Wednesday, July 15, 2009

Mithi (River) Memories...

The girls are Isha and Asya... Isha, born in Mumbai, is originally from Nepal, and Asya is from Allahabad. They stay around Saki Naka. And work in the same beauty parlour at Hiranandani Gardens.

Recent heavy rains brought back memories of 26/07, that crazy day when Mumbai went under four years ago. With Saki Naka right next to the Mithi river, it was one of the worst affected areas, and I asked about their experience.

Isha is ever smiling.... there is something very pleasant about her presence. Ever since I have come to know her in the last three years, I have noticed this - she attracts her patrons to her like a magnet. She is a also a widow - widowed at age 26, with two daughters. And stays in a one room chawl with her extended family.

Asya has a young son and a daughter. Her husband Babloo temps when my driver is on long leave – and he usually drives a taxi. A great couple. They have a hearing handicapped young relative to hold fort and help out with the children, while both parents work long hours to make ends meet in this city of dreams.

Babloo was driving a taxi and had gone into the city that morning. When it became apparent the rains were getting worse, Asya rushed to the school to pick up her older six year old son. And then – as happened with a zillion others – she got stuck more than a kilometer away from home on her way back, unable to go either forward or backward. There was a raging river flowing by then - more than one river actually- and any traffic of people was away from Saki Naka. Things deteriorated and b4 she knew anything, pockets of Saki Naka had completely submerged, some chawls had washed away, and yet others next to the Mithi had collapsed.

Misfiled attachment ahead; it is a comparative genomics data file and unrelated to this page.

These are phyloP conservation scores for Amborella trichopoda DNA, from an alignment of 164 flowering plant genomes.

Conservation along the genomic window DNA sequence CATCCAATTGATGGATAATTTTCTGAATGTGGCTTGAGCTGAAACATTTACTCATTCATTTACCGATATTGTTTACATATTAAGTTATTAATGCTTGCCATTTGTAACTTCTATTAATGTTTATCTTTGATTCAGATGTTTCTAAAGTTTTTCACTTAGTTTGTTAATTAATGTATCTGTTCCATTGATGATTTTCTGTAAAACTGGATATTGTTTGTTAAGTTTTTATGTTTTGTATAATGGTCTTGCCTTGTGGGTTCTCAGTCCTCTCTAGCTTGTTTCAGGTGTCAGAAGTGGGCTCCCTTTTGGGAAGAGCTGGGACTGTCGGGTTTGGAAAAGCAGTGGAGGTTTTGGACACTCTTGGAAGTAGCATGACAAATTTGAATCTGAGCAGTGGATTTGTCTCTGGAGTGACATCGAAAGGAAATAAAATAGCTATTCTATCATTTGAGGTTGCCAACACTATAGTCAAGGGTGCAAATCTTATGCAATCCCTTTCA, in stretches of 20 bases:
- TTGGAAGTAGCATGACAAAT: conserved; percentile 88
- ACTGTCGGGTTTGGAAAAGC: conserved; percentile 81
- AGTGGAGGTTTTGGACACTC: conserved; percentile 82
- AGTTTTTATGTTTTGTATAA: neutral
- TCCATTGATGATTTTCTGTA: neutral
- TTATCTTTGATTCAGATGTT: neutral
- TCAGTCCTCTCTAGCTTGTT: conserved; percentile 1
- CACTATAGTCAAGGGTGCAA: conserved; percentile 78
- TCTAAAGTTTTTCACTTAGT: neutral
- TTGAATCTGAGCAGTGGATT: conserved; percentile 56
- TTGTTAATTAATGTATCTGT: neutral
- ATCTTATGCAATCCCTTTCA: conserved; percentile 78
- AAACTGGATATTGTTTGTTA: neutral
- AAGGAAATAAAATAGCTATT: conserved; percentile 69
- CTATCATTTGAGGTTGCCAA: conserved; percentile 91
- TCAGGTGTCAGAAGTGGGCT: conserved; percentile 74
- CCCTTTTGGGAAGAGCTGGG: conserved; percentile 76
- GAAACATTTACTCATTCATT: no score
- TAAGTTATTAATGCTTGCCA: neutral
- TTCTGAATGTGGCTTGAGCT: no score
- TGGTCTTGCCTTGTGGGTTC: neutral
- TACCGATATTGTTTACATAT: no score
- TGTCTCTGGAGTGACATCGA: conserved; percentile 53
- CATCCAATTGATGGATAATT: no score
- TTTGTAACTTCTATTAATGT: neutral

‘Aap samajh sakte ho meri haalat. Ghar mein teen saal ki bachhi aur ek ladki jo bol nahi sakti, kisiko bula nahi sakti. Unka kya hua, woh kahan gaye, kuchh mujhe pata nahi tha’, she recalls with a shudder.

She was physically prevented from heading back, with a sea of faces telling her not to be crazy – and to look after her young son, one she was clutching ing to her bosom. At the same time, she met up with people rushing out from her basti, who shook their heads and said ‘poori basti hi beh gayi hai...’

Under the awning of a shelter, they stood shivering all night watching the torrential waters, at places raging six feet high, rushing down a trajectory that was once the Saki Vihar road. At one point of time, there was a child flowing away and a man standing alongside in the crowd, rushed towards the furious waters. When the others tried to stop him, he said "How can I just stand here and watch a child go past? Ek bachhe to kaise beh jaane doon?" He jumped in, went under and in a few moments, emerged with a child...
Like a puppet, eyes wide open. The man stood there with the lifeless body and then helplessly allowed the waters to carry it away. Came back to the shelter where Asya and many others watched shell shocked. And hours passed. As she desperately prayed for the well being of her little three year old daughter and her niece, tears merging with the storming rains.

It was more than 24 hours later that the entire family was reunited and they heard of what had transpired back home. The neighbors had rushed in to check if anyone was around. Pure luck... because the petrified girls were sitting on top of a cupboard - quietly - and the rising water in the one room tenement was already just a few feet away from the ceiling. These good samaritans took them out to safety. And a few more lives got saved.